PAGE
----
"I think this is the time where it's possible,” she said. “If you haven't made it by 25, 26, if you haven't made it to the top, it's not as big of a deal today," Shriver said. "Back in my era you would have maybe gone on to another career - but not now." 

Shriver also points out that Krejcikova’s pairing with Novotna is part of an unbreakable circle of WTA legends. 

“I kind of like that it's a third generation of former female players coaching a younger generation,” she said. "It was Betty Stove to Hana Mandlikova, then Mandlikova to Jana Novotna, then Novotna to Krejcikova. I like that Barbora continues that chain of female coaches coaching a WTA player." 

Barbora Krejcikova, Roland Garros 2021, fourth round© Philippe Montigny/FFT

Krejcikova, who sealed her spot in the last 16 last October on what would have been Novotna’s 52nd birthday, always holds the former legend near and dear to her heart. She tries not to put pressure on herself to achieve specific results in Novotna’s honour, instead knowing that playing the game with her heart and soul will be enough. 

It has worked magically this season. 

Double duty

Krejcikova, who reached the doubles quarter-finals on Sunday alongside Katerina Siniakova, points to her doubles experience as a key driver for her singles success.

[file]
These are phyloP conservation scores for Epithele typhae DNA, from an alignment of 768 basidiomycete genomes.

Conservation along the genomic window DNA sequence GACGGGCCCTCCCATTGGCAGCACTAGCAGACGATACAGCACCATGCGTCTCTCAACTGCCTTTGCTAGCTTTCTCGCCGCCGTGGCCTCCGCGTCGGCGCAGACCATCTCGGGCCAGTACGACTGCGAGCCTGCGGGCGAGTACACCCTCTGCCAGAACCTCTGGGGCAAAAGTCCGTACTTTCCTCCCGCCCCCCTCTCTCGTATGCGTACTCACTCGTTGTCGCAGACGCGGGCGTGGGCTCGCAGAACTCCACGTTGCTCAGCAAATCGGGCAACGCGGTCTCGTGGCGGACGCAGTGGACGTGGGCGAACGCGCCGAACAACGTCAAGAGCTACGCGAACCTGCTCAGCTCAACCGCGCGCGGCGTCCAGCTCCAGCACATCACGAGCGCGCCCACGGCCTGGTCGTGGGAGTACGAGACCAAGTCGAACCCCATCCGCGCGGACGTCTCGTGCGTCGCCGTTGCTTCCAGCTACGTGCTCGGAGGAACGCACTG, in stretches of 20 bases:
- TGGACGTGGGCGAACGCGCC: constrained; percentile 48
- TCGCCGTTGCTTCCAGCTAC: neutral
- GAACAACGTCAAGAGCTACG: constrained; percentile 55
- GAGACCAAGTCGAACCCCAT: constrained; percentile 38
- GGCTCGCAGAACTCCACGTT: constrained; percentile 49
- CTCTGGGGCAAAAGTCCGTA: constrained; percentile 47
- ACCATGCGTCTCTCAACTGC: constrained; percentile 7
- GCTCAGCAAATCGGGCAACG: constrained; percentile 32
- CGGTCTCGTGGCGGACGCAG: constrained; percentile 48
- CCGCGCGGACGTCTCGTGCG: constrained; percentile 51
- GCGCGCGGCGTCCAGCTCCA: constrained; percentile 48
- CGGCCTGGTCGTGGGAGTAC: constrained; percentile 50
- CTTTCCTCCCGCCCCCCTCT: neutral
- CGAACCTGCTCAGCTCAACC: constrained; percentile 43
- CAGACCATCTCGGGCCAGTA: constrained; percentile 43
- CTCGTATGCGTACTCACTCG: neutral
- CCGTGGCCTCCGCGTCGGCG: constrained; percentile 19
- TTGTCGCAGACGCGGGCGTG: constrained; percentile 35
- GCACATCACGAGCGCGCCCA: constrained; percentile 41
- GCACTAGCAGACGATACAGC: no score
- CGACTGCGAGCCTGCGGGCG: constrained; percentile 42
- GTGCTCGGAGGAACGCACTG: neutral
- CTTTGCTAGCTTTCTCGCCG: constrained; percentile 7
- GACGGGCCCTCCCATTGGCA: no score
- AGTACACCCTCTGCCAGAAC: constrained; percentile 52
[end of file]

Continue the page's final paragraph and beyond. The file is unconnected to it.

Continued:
“I really think that playing a lot of doubles and playing a lot of also mixed doubles, playing the big courts, playing all these big stadiums, I think that's what's helping me right now,” she said.

“When I go on the court and I know that I'm playing on a big court, against a big player, I know that already I have some kind of experience, and I don't feel that - I'm not stressing about it anymore.”

Shriver agrees. Doubles has helped singles stars learn the ropes of high-stakes tennis for years. She cites Ashleigh Barty and Victoria Azarenka as prime examples and says that now, thanks to the pandemic, is a perfect time to embrace the discipline. 

"I think doubles, there can be a lightness and a little more fun, which I think everybody right now needs to look at - the fun factor,” she said. “If they have a partnership that's working and there is some enjoyment, absolutely keep it going right now." 

She adds that having experience at the business end of a Slam in doubles can only help Krejcikova. 

"For a doubles player to be in the quarters, semis, finals of majors, even though the eyes aren't on doubles as much, to the athlete you gain a ton of experience,” she says. “People don't realise that. To the doubles player winning a Wimbledon, it gives you very similar feelings.” 

For Krejcikova, the task is simple: just keep living the dream. 

"My breakthrough was during the Roland-Garros, which is one of my favourite tournaments, and it's also the tournament where I won my first Grand Slam. Everything was perfect, and ever since the breakthrough to the top 100 I'm really just trying to enjoy because I kind of accomplished one of my biggest dreams,” she said earlier this season in Dubai. “Now I'm just really enjoying and just doing the best I can.”